The narrator of “The Truman Show” remarks that 1.7 billion people tuned in to watch Truman’s birth and that 220 countries saw his first steps. Everyone in that universe watched and loved “The Truman Show.” There was even a Truman bar dedicated to sitting around, drinking, and enjoying his life. Those who watched the show were fans, followers, corporations, and showrunners. They were all interested in how Truman lived because they had a stake in his life.

We have to understand that the same people who watched “The Truman Show” are the same people who are watching our lives that we publicly broadcast. Our followers, those who don’t follow us, fans, potential employers, the NSA, and corporations. These people are all watching the lives that we so proudly display. Isn’t that a good thing though? Publicity, high follower counts, high view counts. It’s all great, right? Our followers may be excited to see and hear more about our lives, but they’re not the only people that are listening.

Google is watching your internet footprint, YouTube is keeping track of what you’re watching, potential employers are making note of how you act, and the government is making sure you’re not a terrorist. As we broadcast our lives to the world, we should take note that there are a lot of people watching us and our lives, just like there were a lot of people watching Truman’s life.

For all the people watching “The Truman Show,” there were just as many people controlling Truman. The corporations controlled what Truman ate, drank, and even what lawnmower he used. The showrunners controlled every aspect of his life. They controlled who his parents were, who he would marry, and what he would do with his life. The fans, well the fans were the very reason that the show existed for 30 years. For those whose lives are broadcasted on the internet, we may not be explicitly controlled like Truman was, but we are definitely controlled in certain ways and are influenced in many other ways.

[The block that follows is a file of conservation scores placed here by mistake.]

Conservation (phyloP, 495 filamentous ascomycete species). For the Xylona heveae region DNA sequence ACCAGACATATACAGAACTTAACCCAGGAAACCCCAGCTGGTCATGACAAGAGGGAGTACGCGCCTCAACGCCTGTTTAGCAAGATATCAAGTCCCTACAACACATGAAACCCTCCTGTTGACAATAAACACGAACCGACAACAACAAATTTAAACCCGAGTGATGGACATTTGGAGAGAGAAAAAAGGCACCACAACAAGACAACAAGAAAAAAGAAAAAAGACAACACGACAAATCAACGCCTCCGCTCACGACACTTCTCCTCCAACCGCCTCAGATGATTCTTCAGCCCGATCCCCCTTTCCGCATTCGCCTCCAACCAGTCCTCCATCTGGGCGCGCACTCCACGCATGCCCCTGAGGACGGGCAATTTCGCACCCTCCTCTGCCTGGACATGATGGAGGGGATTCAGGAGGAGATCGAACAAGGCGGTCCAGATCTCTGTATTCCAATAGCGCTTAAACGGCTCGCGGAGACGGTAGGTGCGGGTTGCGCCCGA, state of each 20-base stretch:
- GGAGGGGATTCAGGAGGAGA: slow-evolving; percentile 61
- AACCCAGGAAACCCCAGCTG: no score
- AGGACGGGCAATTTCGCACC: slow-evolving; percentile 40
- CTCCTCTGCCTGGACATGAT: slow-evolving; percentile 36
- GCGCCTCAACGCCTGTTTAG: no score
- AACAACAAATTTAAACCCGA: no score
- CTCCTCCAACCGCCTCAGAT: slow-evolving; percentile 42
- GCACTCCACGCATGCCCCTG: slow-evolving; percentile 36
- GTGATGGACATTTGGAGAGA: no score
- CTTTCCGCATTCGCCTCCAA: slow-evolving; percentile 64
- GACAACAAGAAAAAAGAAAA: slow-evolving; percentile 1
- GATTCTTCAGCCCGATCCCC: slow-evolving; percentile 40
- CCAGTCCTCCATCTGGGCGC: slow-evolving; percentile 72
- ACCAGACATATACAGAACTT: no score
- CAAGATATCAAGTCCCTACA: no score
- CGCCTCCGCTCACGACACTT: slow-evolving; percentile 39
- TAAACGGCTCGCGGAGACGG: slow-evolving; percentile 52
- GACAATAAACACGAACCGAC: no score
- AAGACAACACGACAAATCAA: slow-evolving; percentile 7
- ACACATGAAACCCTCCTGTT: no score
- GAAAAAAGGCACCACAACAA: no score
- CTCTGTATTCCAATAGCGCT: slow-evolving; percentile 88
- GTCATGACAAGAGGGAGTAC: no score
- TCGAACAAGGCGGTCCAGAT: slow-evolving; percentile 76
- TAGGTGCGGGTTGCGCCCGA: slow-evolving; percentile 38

Google influences what we buy. They send curated ads based off of our search history, the videos that we watch, and the content of our emails. They may not exactly control what we buy, but they definitely have an influence on our next purchase. Potential employers can control whether or not we get hired by seeing if the lives that we broadcast reflect their values, or if our politically charged tweets match their political identity. Many people watched “The Truman Show” and many people controlled his life. For us, this is only going to grow. As technology further integrates into our phones, cars, and homes, there are only going to be more influences and more control over our lives.

The Truman Show––released 20 years ago––acts as an allegory for how society is actively living. It’s a fantastic film, but who knew that we would end up mirroring the life of Truman? Society has evolved into The Truman Show, except with more viewers and with more outside influences on our lives. It does not seem like any of us are trying to escape. Is that something to be worried about? Maybe. Is it something to think about? Definitely.